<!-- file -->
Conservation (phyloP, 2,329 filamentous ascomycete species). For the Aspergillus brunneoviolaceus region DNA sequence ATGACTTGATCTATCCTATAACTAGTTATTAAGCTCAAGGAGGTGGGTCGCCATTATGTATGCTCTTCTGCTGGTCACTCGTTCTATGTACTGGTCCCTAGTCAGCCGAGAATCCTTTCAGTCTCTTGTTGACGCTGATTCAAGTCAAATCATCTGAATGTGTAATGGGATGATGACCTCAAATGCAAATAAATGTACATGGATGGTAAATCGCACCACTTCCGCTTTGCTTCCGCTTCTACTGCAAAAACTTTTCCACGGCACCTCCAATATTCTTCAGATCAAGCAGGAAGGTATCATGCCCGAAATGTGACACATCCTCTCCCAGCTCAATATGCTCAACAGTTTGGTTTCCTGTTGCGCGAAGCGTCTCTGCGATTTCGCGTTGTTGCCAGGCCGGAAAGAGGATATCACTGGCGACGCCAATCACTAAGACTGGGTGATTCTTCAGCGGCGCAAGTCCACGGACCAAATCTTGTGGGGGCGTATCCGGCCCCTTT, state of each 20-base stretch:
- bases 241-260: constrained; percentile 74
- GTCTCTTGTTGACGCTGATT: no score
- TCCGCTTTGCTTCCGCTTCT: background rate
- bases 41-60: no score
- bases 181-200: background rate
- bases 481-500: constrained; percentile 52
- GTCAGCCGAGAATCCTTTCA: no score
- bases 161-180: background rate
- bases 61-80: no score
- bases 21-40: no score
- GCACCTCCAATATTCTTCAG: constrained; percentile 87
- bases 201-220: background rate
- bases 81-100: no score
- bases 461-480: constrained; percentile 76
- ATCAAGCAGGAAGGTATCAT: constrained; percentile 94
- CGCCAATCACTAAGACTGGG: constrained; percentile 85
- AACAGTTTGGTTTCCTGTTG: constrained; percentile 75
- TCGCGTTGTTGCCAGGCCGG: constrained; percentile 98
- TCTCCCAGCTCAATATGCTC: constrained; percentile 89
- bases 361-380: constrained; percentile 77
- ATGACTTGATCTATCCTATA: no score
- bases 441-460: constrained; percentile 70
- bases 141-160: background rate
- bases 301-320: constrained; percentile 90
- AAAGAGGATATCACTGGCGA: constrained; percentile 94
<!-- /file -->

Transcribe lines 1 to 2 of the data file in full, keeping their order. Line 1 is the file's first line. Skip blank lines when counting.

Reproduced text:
Conservation (phyloP, 2,329 filamentous ascomycete species). For the Aspergillus brunneoviolaceus region DNA sequence ATGACTTGATCTATCCTATAACTAGTTATTAAGCTCAAGGAGGTGGGTCGCCATTATGTATGCTCTTCTGCTGGTCACTCGTTCTATGTACTGGTCCCTAGTCAGCCGAGAATCCTTTCAGTCTCTTGTTGACGCTGATTCAAGTCAAATCATCTGAATGTGTAATGGGATGATGACCTCAAATGCAAATAAATGTACATGGATGGTAAATCGCACCACTTCCGCTTTGCTTCCGCTTCTACTGCAAAAACTTTTCCACGGCACCTCCAATATTCTTCAGATCAAGCAGGAAGGTATCATGCCCGAAATGTGACACATCCTCTCCCAGCTCAATATGCTCAACAGTTTGGTTTCCTGTTGCGCGAAGCGTCTCTGCGATTTCGCGTTGTTGCCAGGCCGGAAAGAGGATATCACTGGCGACGCCAATCACTAAGACTGGGTGATTCTTCAGCGGCGCAAGTCCACGGACCAAATCTTGTGGGGGCGTATCCGGCCCCTTT, state of each 20-base stretch:
- bases 241-260: constrained; percentile 74